For the fifth consecutive year, insured losses from natural catastrophes are expected to be at or above global reinsurers’ budget expectations, but their very strong capital adequacy continues to provide a cushion, according to S&P Global Ratings.
“The top 21 global reinsurers saw exceptional insured losses from COVID-19 of about $20 billion in 2020,” said S&P credit analyst Charles-Marie Delpuech, in a statement. “In addition, insured losses from natural catastrophes were at or above reinsurers’ budget expectations for the fourth year in a row in 2020 [and] 2021 is shaping up to exceed expectations again.”
Despite those pressures, half of the top 21 global reinsurers rated by S&P chose to maintain or increase their natural property-catastrophe exposure relative to their capital in 2021, said Delpuech, noting that these reinsurers are benefiting from firmer pricing conditions in the property catastrophe space. “The other half [of the top 21] stuck with defensive measures, contracting their exposure further, as they had in 2020.”
Broadly Flat Risk Appetite
On average, reinsurers’ property-catastrophe risk appetite at a 1-in-250-year return period was broadly flat, at 27% of shareholder equity, but some reinsurers saw reductions of around 5 percentage points, S&P continued. Although global reinsurers have maintained their underwriting discipline, S&P said, it expects “earnings volatility could be higher than historically observed where exposure has increased.”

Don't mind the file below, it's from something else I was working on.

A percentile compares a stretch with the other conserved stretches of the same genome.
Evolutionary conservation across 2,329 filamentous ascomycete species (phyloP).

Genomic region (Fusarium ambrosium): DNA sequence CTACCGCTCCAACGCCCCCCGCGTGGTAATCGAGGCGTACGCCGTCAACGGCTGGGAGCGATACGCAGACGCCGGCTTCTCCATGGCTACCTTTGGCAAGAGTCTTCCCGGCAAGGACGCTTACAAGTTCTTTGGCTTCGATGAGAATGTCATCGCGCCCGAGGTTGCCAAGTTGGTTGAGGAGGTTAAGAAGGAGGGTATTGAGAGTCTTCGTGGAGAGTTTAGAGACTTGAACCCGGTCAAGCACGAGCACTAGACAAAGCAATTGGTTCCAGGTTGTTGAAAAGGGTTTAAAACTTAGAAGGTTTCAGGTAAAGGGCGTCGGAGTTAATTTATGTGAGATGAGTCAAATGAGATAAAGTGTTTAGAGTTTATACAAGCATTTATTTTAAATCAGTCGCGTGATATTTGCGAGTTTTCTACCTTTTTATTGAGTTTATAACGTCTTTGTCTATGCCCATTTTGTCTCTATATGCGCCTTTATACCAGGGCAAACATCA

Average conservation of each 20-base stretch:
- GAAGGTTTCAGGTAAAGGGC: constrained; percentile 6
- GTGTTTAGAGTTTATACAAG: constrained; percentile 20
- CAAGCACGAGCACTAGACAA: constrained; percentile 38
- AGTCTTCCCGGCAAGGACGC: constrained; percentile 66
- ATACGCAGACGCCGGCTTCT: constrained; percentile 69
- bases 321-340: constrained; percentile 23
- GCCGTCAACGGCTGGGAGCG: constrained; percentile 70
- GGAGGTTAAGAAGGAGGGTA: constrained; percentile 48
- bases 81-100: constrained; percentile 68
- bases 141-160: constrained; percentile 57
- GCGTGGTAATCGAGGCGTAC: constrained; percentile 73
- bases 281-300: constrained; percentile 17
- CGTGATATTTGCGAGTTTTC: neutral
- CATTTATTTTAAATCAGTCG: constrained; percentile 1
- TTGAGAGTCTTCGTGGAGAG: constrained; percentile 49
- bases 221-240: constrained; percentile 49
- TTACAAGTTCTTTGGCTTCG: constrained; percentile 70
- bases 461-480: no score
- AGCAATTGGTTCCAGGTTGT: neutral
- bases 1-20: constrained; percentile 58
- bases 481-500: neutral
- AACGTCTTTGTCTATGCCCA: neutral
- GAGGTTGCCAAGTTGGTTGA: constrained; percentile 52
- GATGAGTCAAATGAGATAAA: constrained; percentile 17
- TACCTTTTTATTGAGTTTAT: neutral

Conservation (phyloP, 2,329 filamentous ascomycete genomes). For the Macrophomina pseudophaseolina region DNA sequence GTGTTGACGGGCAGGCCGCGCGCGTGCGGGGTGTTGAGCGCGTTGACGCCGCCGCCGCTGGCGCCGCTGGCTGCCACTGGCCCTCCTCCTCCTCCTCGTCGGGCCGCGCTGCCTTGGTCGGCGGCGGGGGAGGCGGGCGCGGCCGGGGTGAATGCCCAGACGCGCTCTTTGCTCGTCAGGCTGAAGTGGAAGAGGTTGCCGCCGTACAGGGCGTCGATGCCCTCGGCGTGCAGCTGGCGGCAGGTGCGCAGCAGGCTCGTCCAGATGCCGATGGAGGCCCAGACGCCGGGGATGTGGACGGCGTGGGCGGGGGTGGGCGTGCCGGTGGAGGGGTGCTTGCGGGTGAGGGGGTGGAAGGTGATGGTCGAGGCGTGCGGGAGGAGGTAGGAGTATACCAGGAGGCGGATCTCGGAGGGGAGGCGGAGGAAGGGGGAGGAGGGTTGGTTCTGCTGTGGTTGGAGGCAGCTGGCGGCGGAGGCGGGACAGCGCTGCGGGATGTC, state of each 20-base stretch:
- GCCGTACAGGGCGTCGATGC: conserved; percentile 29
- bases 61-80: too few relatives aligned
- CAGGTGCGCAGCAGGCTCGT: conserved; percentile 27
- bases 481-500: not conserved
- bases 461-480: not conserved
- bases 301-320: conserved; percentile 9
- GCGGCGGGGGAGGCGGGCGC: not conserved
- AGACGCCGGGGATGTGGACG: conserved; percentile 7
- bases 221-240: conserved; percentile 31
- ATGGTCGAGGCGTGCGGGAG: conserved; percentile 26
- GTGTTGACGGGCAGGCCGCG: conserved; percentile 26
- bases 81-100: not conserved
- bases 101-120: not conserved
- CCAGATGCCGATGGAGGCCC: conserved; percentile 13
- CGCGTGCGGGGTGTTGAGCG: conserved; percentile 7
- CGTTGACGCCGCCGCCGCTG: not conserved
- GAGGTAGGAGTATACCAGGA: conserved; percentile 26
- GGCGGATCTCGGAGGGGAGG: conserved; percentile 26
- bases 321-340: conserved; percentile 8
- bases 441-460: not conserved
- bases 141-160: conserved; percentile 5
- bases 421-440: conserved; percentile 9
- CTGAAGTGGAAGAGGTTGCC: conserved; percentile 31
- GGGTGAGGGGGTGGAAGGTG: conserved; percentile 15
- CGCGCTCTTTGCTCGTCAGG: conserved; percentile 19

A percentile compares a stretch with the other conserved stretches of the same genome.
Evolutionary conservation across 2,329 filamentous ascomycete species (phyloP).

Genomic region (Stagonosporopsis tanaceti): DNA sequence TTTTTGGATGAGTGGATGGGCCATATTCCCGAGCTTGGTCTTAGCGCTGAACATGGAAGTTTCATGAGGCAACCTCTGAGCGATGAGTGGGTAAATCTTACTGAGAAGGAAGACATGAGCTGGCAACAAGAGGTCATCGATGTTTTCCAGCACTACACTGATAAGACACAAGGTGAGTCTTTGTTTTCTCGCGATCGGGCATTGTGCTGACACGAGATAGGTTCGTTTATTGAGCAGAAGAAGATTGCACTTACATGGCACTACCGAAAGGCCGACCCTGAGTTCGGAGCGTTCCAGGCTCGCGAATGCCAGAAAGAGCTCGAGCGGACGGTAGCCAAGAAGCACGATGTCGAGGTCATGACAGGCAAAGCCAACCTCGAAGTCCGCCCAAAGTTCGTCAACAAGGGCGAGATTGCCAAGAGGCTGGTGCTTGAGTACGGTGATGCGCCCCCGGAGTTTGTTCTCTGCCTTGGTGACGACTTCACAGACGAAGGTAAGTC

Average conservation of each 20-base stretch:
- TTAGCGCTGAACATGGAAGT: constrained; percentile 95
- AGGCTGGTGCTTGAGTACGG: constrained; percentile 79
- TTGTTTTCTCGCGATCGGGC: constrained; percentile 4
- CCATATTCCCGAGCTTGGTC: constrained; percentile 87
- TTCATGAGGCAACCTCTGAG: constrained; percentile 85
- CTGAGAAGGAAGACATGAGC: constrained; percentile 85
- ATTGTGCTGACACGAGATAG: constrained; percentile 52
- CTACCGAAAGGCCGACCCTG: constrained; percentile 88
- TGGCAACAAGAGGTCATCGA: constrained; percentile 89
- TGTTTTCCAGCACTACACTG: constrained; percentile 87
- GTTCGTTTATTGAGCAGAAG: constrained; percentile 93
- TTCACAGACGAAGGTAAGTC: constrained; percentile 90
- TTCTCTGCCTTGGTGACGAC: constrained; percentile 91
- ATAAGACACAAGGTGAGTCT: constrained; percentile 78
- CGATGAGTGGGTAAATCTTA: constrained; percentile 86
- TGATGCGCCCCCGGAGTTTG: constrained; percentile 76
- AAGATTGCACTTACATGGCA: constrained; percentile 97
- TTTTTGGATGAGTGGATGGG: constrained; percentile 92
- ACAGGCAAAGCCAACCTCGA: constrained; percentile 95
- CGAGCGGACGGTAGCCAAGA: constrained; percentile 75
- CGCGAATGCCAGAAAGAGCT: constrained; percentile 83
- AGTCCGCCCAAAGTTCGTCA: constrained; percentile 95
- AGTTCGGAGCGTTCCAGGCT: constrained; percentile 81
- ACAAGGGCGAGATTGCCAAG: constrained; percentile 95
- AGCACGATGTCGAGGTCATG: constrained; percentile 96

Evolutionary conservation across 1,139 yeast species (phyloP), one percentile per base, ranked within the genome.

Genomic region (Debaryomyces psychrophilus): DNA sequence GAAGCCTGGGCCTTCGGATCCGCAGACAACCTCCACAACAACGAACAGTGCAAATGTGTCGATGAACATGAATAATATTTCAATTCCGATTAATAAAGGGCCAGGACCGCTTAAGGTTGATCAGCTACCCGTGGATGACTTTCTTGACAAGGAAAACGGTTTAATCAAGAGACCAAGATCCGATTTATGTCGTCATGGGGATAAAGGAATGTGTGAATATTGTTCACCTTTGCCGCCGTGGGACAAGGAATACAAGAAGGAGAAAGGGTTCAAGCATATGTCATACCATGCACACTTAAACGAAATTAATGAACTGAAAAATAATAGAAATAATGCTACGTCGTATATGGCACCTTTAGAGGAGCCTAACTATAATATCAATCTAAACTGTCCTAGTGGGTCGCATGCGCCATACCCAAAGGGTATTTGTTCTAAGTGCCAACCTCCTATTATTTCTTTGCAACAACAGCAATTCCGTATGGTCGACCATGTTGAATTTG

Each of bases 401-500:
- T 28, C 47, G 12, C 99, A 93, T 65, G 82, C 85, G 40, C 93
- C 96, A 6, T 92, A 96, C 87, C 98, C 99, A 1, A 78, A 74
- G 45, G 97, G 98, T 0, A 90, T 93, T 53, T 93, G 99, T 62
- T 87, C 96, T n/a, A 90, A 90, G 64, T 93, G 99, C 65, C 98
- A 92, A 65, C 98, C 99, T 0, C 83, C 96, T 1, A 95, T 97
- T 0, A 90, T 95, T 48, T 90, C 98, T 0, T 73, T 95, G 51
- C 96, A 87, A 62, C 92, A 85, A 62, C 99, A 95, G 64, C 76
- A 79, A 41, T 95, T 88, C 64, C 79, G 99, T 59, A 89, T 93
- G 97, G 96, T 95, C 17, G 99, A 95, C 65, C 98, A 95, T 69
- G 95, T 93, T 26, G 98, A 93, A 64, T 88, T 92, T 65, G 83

The sector continues to be resilient to extreme events because of its robust capital, the report said. If a never-seen 1-in-100-year event hits, causing losses in excess of $250 billion across the entire insurance industry, S&P said, it expects 13 of the top 21 global reinsurers “would maintain a buffer at their current capital adequacy level….”
“Alternative capital is likely to remain a reliable and vital avenue to retrocede peak perils,” but the loss experience of the past few years has increased the cost of cover, S&P indicated. “So far, reinsurers’ retrocession strategies have not materially shifted, but they could retain more risks if prices continue to harden.”
S&P’s report is titled “Five Years of Over-Budget Catastrophe Losses Test Global Reinsurers’ Discipline.”
Source: S&P Global Ratings
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